Maimonides’ Dr. Joseph Cunningham dies at 70

Dr. Joseph Cunningham died Feb. 21.

Dr. Joseph N. Cunningham, Jr., who headed Maimonides Medical Center’s for nearly three decades and whose yearly parties at his upstate New York farm delighted the hospital’s residents and their families, died suddenly on Feb. 21 at the age of 70.

The renowned physician pioneered advanced techniques in both the cardiac and general surgical programs, according to Martin D. Payson, chairman of the board of the hospital and Pamela S. Brier, its president and chief executive officer. Most recently, Cunningham had held the position of senior vice president of strategic initiatives.

“Joe was a dynamic leader, forward-thinking physician, and warm and compassionate man,” Payson and Brier said in a statement. “He will be deeply missed by the many people whose lives he touched.”

Lillian Fraidkin, a close friend of Cunningham’s and the chief of staff at Maimonides, said Cunningham was more than simply a heart surgeon and administrator. He was a man with a giant heart of his own, who energetically embraced the hospital community and the borough as a whole.

Annual parties for surgical residents at Maimonides and the entire surgical staff and their families, held at Cunningham’s upstate New York farm, were gala events that reflected Cunningham’s own larger-than-life approach, she said.

“He provided hayrides for the kids,” Fraidkin said. “He would hire a group to do the barbecuing, and a band. He would stock the pond with fish so the kids could go fishing. He also rented a bus so everyone from here could get there. His yearly party was famous at Maimonides”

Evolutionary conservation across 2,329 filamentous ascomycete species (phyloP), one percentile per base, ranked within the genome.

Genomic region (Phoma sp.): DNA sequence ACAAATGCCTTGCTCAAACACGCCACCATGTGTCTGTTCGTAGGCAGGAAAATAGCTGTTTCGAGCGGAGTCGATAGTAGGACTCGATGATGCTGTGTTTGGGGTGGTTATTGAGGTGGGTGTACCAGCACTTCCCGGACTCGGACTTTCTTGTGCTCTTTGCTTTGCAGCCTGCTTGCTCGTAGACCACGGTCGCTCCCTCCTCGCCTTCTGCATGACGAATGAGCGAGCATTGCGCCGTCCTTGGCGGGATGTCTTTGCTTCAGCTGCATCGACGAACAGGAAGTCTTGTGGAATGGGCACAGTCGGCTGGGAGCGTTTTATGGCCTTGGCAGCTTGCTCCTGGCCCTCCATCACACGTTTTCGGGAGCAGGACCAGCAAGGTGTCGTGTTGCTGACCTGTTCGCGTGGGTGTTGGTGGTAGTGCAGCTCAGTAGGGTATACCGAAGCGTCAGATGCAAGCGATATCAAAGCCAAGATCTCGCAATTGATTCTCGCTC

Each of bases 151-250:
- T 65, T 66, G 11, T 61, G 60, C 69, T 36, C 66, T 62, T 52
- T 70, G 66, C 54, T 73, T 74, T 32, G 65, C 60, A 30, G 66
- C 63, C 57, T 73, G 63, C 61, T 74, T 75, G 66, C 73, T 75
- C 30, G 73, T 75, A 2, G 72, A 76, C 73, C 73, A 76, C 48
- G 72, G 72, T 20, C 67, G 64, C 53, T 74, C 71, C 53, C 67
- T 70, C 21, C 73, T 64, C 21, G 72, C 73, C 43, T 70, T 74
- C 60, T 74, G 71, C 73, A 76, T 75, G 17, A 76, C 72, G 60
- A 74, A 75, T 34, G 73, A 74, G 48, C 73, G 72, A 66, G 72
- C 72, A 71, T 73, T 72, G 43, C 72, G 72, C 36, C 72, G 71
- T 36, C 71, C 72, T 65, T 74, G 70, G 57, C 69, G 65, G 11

People who worked with Cunningham received “Swamp Fox” tee shirts from him, a nod to his own southern upbringing.

“You’d meet people wearing Swamp Fox shirts in another state, and ask, how did you know Joe?” Fraidkin said. “That shirt connected so many people.”

State Sen. Marty Golden (R–Bay Ridge) recalled that he and Cunningham had worked together to advance medical care in southwestern Brooklyn.

“We have lost one of the best,” Golden said. “On numerous occasions, I was proud to have sponsored symposiums where Dr. Cunningham was the featured speaker. At those events, and throughout his career in medicine, Dr. Cunningham provided insight and medical care so to improve the health of countless individuals throughout our city, state, nation and even the world. We will surely miss him in the community and his medical expertise at Maimonides.”

Cunningham came to Maimonides from New York University Medical Center in 1982. He was graduated from University of Alabama School of Medicine in 1966, and did his internship and residency at Parkland Memorial Hospital in Dallas, Texas. He leaves behind his wife, Bonnie, six children and five grandchildren.

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